4. I am flying to Cancun in the beginning of December and heading over to Isla Mujeres where I have rented a studio apt for 3 months. A friend is going to meet me at the end of February and we plan on renting a car and going on a road trip for 9 or 10 days. We don’t plan on getting places to stay ahead of time, we are just going to wing it. I am hoping to make it to Merida & possibly Campeche. We would like to stay on coastal roads as much as possible but obviously that may not end up working out. Do you think that we will have any trouble finding places to stay? We have already visited Playa & Tulum on day trips so we are more into experiencing small towns. Any thoughts?

    1. Hi There Katie – thanks for reading!

      You should be able to find places to stay, but depending on your level of Spanish, it could be challenging in some of the more remote areas. Overall, it is a bit easier to book online — even if it is the day of. So if you can get somewhere with wifi in the afternoon and do some online searching, that will definitely save you some time, as opposed to driving around a town in the evening trying to find a place to stay. But really, I don’t think you should have much trouble. It just depends on your budget and how comfortable you are with winging it in some of the more remote areas. If you are out of the big cities (Cancun, Playa, Tulum, Merida, etc.) then it can get pretty remote. Hope you have a great time! 3 months in Isla Mujeres sounds wonderful!!!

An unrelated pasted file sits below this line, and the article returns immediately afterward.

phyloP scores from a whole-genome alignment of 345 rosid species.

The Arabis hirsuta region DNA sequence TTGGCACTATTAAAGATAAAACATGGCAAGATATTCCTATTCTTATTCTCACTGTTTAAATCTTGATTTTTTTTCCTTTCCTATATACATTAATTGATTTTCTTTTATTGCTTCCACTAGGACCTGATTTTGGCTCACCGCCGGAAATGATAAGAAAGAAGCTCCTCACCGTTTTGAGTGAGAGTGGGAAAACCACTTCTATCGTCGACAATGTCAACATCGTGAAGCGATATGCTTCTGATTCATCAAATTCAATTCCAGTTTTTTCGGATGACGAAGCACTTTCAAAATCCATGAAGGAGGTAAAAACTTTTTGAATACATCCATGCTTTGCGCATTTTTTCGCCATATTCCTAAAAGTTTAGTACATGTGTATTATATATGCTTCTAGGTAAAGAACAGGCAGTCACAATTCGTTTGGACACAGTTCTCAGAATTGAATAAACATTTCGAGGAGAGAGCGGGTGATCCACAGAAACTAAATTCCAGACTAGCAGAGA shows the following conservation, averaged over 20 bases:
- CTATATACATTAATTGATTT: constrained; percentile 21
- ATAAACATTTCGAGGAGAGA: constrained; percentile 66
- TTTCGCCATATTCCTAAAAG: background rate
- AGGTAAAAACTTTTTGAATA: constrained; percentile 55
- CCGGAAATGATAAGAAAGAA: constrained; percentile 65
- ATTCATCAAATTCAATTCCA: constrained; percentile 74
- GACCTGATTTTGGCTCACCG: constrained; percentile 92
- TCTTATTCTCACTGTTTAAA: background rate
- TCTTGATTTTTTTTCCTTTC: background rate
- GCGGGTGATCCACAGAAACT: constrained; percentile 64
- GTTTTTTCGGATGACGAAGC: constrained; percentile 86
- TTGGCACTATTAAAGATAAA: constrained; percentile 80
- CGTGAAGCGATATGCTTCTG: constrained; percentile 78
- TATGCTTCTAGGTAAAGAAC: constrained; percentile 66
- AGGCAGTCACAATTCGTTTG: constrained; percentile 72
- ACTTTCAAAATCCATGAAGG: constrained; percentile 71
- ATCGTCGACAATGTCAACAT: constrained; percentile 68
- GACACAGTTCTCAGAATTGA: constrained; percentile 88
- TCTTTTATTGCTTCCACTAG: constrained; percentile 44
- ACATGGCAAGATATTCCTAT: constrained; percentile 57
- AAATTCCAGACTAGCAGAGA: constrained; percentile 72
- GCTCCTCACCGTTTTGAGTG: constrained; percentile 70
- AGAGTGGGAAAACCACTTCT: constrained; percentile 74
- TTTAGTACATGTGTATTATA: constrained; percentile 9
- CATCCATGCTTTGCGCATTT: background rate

Happy Travels!
      – Liz

      1. Thank you for your response I went ahead and rented from America and they are supposed to pick us up at the ferry from Isla. We went ahead and booked 1 night in Merida and 2 on the beach in Chelem. After that we plan on campeche and will decide if we want to continue down the coast to Ciudad Del Carmen and beyond or head back across towards Chetumal, I’ll let you know how it all works out!

        1. That’s awesome – thanks for letting us know! I hope all goes well and that you have a fantastic vacation!

          I would love to be somewhere warm right now. We are in China and it is COLD! I miss sunny beaches! πŸ™‚

          Happy Travels!
          – Liz

  5. Hi Liz,

    Your website was extremely helpful, so thank you!

    I was wondering about Highway Tolls. Unfortunately the link you posted is no longer available. I am just wondering, if by memory, you remember the following:

    -How many tolls you passed
    -How much on average were the tolls
    -Did you need to pay cash at all of them

    Thank you so much!

    1. Stephanie – thanks for letting me know about the link. I will need to check into that and see if I can get an update.

      From what I recall, there are a couple toll booths. One is about mid-way through to Chichen Itza (before Valladolid), while the other is just before the exit to Chichen Itza / Piste. We actually only drove through the first one, then we exited the highway at Valladolid and took some back roads to get there. This way we avoided the final toll and got to drive on some back roads for sight seeing. There are some Cenotes and cool things to explore, but the toll road is fastest.

      From what I remember, it is probably a few hundred pesos for the tolls — and yes, bring cash!

      Have fun!
      – Liz

  6. Liz,
    Thanks for your informative posts. My boyfriend and I are staying in a resort in Puerto Morales which is the NOW Sapphire Resort. We were pricing out excursions for the 5 days and 4 nights so just a quick trip but the excursions to Tulum is over $200 for the both of us then Chichen itza is almost the same. After reading your article I believe we can rent a car and get around at our own pace and cost less. What do you think? I am military and have driven in Afghanistan and Iraq so no fears here but price is my factor now and yet see the real culture? We leave August 27th- Sept 2nd 2015

    1. Hi there Heidi – thanks for reading.